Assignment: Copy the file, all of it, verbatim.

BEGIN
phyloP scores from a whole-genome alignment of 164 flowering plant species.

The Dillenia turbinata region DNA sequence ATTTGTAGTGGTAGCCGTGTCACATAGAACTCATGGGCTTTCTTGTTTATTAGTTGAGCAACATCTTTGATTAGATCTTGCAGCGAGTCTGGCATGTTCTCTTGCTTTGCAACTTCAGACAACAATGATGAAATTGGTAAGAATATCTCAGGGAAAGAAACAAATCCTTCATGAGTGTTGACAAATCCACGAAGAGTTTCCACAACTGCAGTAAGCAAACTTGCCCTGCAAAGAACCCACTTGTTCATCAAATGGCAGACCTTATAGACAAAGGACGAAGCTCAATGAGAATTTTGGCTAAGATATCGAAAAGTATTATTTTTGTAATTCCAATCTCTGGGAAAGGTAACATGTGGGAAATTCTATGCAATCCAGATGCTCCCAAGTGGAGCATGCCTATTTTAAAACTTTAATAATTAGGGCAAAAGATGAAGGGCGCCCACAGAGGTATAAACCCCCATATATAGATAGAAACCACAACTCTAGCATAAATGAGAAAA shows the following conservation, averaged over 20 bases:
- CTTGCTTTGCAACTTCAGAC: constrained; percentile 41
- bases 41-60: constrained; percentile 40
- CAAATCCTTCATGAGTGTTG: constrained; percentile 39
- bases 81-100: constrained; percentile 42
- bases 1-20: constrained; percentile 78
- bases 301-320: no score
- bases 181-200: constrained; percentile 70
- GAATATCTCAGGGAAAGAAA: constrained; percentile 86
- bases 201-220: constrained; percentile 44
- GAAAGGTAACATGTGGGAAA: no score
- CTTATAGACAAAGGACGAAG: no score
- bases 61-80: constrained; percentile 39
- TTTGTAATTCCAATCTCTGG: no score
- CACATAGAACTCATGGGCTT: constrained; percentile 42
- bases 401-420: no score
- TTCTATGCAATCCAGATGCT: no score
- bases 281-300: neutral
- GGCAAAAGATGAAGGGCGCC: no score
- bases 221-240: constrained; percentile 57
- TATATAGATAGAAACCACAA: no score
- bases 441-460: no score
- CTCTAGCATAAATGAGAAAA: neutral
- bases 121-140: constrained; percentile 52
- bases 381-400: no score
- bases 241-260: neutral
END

phyloP scores from a whole-genome alignment of 164 flowering plant species.

The Dillenia turbinata region DNA sequence ATTTGTAGTGGTAGCCGTGTCACATAGAACTCATGGGCTTTCTTGTTTATTAGTTGAGCAACATCTTTGATTAGATCTTGCAGCGAGTCTGGCATGTTCTCTTGCTTTGCAACTTCAGACAACAATGATGAAATTGGTAAGAATATCTCAGGGAAAGAAACAAATCCTTCATGAGTGTTGACAAATCCACGAAGAGTTTCCACAACTGCAGTAAGCAAACTTGCCCTGCAAAGAACCCACTTGTTCATCAAATGGCAGACCTTATAGACAAAGGACGAAGCTCAATGAGAATTTTGGCTAAGATATCGAAAAGTATTATTTTTGTAATTCCAATCTCTGGGAAAGGTAACATGTGGGAAATTCTATGCAATCCAGATGCTCCCAAGTGGAGCATGCCTATTTTAAAACTTTAATAATTAGGGCAAAAGATGAAGGGCGCCCACAGAGGTATAAACCCCCATATATAGATAGAAACCACAACTCTAGCATAAATGAGAAAA shows the following conservation, averaged over 20 bases:
- CTTGCTTTGCAACTTCAGAC: constrained; percentile 41
- bases 41-60: constrained; percentile 40
- CAAATCCTTCATGAGTGTTG: constrained; percentile 39
- bases 81-100: constrained; percentile 42
- bases 1-20: constrained; percentile 78
- bases 301-320: no score
- bases 181-200: constrained; percentile 70
- GAATATCTCAGGGAAAGAAA: constrained; percentile 86
- bases 201-220: constrained; percentile 44
- GAAAGGTAACATGTGGGAAA: no score
- CTTATAGACAAAGGACGAAG: no score
- bases 61-80: constrained; percentile 39
- TTTGTAATTCCAATCTCTGG: no score
- CACATAGAACTCATGGGCTT: constrained; percentile 42
- bases 401-420: no score
- TTCTATGCAATCCAGATGCT: no score
- bases 281-300: neutral
- GGCAAAAGATGAAGGGCGCC: no score
- bases 221-240: constrained; percentile 57
- TATATAGATAGAAACCACAA: no score
- bases 441-460: no score
- CTCTAGCATAAATGAGAAAA: neutral
- bases 121-140: constrained; percentile 52
- bases 381-400: no score
- bases 241-260: neutral